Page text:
Wednesday, August 30, 2006

Feminism in Halakha- 2 points

Feminism.

I had an interesting class on feminism yesterday. The professor raised two ideas I hadn't thought about before, and once I did spend some time reflecting on them, I found them to be worthwhile.

What is feminism, in terms of Jewish halakha? Or rather, how does or did the feminist movement interact or oppose halakha? I'm sure this depends on what you mean by feminism. My professor suggested some of the more common problems/ questions: women wanting aliyahs, women's prayer groups, women wanting to wear a tallis or tefillin.

We are going to be studying pure halakha in the class, but he began with some ideas. These are the two points I found interesting:

1. The idea of rights. When it comes to the feminist movement, or any movement really, you will hear picketing people (or even soft-spoken gentle people) clamoring for rights. "Rights for women!" or "The right to vote!" Whatever it may be, our speech is laced with this idea- the idea of a "right." And the fact is, that if you look at Judaism, you do not see evidence of these rights. Rights are a secular idea. What does he mean by this?

Take, for example, our Declaration of Independance. We are told we have the "right" to "life, liberty and the pursuit of happiness." But do we truly have that right in the Torah? My professor suggests that this is like the question of the chicken and the egg. What came first? There are two approaches. Here are examples illustrating the approaches:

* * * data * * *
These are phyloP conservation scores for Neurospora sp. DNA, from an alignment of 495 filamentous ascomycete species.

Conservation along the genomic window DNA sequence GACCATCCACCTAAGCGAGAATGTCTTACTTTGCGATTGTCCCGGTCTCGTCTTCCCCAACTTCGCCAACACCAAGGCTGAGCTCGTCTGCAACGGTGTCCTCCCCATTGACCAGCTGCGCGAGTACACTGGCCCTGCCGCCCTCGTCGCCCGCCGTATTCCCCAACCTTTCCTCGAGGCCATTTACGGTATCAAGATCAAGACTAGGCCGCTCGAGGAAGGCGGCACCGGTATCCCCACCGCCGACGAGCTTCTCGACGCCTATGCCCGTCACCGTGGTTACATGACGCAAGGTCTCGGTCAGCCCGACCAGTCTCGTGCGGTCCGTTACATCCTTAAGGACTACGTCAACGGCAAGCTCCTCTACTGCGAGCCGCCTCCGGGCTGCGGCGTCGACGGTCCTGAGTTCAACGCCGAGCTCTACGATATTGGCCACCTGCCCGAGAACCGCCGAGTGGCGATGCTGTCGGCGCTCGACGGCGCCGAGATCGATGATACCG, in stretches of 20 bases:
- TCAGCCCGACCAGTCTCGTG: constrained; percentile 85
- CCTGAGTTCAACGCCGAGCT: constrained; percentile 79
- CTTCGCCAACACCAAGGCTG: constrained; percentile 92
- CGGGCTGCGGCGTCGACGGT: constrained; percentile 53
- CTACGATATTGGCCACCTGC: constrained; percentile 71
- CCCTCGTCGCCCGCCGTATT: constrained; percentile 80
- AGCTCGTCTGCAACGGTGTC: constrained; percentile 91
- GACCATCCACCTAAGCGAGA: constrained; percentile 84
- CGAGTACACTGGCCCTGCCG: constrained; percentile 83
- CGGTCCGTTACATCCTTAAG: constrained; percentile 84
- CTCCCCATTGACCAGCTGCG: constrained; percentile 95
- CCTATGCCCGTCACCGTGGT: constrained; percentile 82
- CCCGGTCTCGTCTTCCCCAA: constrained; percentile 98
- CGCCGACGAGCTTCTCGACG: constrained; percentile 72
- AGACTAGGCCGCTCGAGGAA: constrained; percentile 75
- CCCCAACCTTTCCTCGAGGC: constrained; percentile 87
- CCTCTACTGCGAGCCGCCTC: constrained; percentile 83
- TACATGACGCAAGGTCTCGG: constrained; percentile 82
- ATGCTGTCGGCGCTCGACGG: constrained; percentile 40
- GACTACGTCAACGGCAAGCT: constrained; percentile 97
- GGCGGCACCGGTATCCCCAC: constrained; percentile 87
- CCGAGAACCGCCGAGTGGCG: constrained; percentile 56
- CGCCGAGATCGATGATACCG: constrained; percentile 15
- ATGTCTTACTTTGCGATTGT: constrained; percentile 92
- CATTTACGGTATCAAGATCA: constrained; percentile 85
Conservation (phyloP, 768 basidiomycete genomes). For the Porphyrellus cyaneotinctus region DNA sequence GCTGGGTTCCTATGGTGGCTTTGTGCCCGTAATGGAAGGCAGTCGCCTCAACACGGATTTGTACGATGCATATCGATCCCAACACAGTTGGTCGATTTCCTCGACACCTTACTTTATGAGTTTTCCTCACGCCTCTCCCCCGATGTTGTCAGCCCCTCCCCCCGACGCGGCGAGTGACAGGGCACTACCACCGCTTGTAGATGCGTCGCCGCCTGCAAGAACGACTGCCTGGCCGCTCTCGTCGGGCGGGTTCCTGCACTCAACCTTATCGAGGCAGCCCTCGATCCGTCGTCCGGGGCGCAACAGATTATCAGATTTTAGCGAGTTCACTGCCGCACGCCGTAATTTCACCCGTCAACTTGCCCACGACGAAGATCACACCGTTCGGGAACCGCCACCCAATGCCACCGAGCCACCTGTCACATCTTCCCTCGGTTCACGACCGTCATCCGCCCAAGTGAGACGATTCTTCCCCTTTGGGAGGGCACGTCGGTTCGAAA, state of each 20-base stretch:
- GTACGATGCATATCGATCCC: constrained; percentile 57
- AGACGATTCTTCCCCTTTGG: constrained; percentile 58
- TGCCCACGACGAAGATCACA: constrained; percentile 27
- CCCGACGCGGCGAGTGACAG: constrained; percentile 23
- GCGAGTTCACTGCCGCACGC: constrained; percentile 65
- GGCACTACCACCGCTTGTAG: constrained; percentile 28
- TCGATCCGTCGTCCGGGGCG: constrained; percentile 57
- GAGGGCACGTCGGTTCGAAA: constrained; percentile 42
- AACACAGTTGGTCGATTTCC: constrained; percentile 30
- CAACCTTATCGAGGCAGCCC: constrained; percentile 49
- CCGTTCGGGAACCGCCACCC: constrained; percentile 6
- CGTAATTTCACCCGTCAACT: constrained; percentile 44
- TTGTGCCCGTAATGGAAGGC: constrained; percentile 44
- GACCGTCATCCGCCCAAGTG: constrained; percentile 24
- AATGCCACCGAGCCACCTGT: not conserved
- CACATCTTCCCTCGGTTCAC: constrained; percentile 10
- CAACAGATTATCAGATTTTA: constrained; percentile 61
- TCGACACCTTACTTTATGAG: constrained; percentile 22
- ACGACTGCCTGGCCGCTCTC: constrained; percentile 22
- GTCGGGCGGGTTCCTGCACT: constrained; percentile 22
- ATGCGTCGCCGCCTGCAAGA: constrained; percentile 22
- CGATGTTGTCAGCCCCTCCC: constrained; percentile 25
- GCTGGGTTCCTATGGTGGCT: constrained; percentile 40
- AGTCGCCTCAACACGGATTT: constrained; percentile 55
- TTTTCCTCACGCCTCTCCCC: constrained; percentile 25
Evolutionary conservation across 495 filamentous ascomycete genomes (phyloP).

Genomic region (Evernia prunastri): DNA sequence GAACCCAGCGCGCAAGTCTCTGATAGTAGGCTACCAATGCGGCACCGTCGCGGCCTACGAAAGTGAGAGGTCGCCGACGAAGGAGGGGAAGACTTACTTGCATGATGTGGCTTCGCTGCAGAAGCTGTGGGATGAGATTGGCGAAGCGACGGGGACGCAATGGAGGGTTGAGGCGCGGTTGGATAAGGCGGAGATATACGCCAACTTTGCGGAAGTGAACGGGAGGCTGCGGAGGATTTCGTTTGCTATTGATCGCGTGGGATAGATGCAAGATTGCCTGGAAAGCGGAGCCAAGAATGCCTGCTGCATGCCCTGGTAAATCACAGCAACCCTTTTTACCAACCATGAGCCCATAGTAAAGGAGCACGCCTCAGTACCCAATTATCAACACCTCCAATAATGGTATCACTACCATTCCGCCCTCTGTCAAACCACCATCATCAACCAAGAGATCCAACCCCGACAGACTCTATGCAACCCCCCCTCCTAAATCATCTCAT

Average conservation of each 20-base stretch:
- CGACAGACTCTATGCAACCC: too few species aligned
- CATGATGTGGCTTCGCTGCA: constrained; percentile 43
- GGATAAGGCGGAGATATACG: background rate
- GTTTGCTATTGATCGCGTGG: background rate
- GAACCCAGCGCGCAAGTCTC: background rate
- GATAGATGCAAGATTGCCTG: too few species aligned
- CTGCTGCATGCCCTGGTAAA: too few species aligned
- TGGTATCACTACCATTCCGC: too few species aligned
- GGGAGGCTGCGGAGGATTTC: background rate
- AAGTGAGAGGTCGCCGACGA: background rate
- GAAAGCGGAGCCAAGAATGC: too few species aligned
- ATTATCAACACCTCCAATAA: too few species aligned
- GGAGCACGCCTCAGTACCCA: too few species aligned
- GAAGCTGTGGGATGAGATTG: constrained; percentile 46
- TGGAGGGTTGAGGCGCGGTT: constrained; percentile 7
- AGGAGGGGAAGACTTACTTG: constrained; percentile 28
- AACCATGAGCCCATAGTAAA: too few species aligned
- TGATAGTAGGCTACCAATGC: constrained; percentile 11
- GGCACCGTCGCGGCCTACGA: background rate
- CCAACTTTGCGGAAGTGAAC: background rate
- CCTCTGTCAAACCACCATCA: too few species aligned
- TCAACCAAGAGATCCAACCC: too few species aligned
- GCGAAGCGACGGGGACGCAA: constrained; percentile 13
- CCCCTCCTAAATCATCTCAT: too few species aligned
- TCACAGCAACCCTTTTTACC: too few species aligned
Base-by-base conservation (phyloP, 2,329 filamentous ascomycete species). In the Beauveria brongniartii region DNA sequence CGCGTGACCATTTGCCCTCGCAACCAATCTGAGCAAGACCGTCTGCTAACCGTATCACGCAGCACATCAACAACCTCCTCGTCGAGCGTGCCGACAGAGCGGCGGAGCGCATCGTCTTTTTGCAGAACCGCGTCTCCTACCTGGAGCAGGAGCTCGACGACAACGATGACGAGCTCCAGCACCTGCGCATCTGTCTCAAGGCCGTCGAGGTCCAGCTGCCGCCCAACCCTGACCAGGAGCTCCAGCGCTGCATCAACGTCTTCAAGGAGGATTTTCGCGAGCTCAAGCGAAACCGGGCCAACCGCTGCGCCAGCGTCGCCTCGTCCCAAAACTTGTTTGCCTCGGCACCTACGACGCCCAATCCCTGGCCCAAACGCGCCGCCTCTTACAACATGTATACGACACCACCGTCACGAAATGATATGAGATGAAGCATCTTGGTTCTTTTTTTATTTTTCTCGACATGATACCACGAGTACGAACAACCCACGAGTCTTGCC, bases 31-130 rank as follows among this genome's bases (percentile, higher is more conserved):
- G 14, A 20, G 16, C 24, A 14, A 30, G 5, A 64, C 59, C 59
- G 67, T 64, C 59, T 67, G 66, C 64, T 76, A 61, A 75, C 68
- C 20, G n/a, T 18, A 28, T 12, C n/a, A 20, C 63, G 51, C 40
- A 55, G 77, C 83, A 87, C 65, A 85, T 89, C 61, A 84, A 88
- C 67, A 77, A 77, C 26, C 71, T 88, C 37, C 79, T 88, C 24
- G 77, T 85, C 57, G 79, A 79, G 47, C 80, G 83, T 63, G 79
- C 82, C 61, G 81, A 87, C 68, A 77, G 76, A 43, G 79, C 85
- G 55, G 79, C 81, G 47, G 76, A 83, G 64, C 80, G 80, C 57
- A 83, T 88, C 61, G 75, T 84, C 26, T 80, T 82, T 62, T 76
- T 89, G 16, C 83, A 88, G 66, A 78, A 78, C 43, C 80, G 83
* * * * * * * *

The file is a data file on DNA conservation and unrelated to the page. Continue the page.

1. I have a right to my property, and therefore you cannot steal from me
2. You are not permitted to steal from me, and hence I have a right to my property

He contends that the latter is the correct stance. Jewish law is filled with obligations and/or privileges, but it does not have rights. Priests, for example, have an obligation to serve in the Temple, or if they are unfit, to perform the duties that remain for them. We have obligations for the Kohen, the Levi, the Yisrael. Privileges, too, if you like to think of them that way. But not rights.

In fact, we are almost against rights of this nature. Look to Korach and Rabbi Joseph B. Soloveitchik's depiction of what he terms the "common-sense rebellion." Korach was no fool. He was a man fighting for equality. He wanted rights! He claimed that Moses had worked matters out to his own advantage and profit, but it was more than that. Korach was using common-sense and logic to explain his claims. Sensibly speaking, a house full of holy works should protect in the same manner that a mezuza does. Logically speaking, a garment that is entirely blue should suffice for one blue string. (This is all from Reflections of the Rav, which I would quote directly if not for the fact that I don't have access to it.)

Perhaps (and certainly at one point in time) women would argue in the same way. "Men had control of the religious community," some might claim, "which is why they made mitzvot or customs (depending on the belief) in their favor/ created practices only they could fulfill." Similar to Moshe's working to his own advantage, isn't it? So too by women's desire to achieve their logical "rights."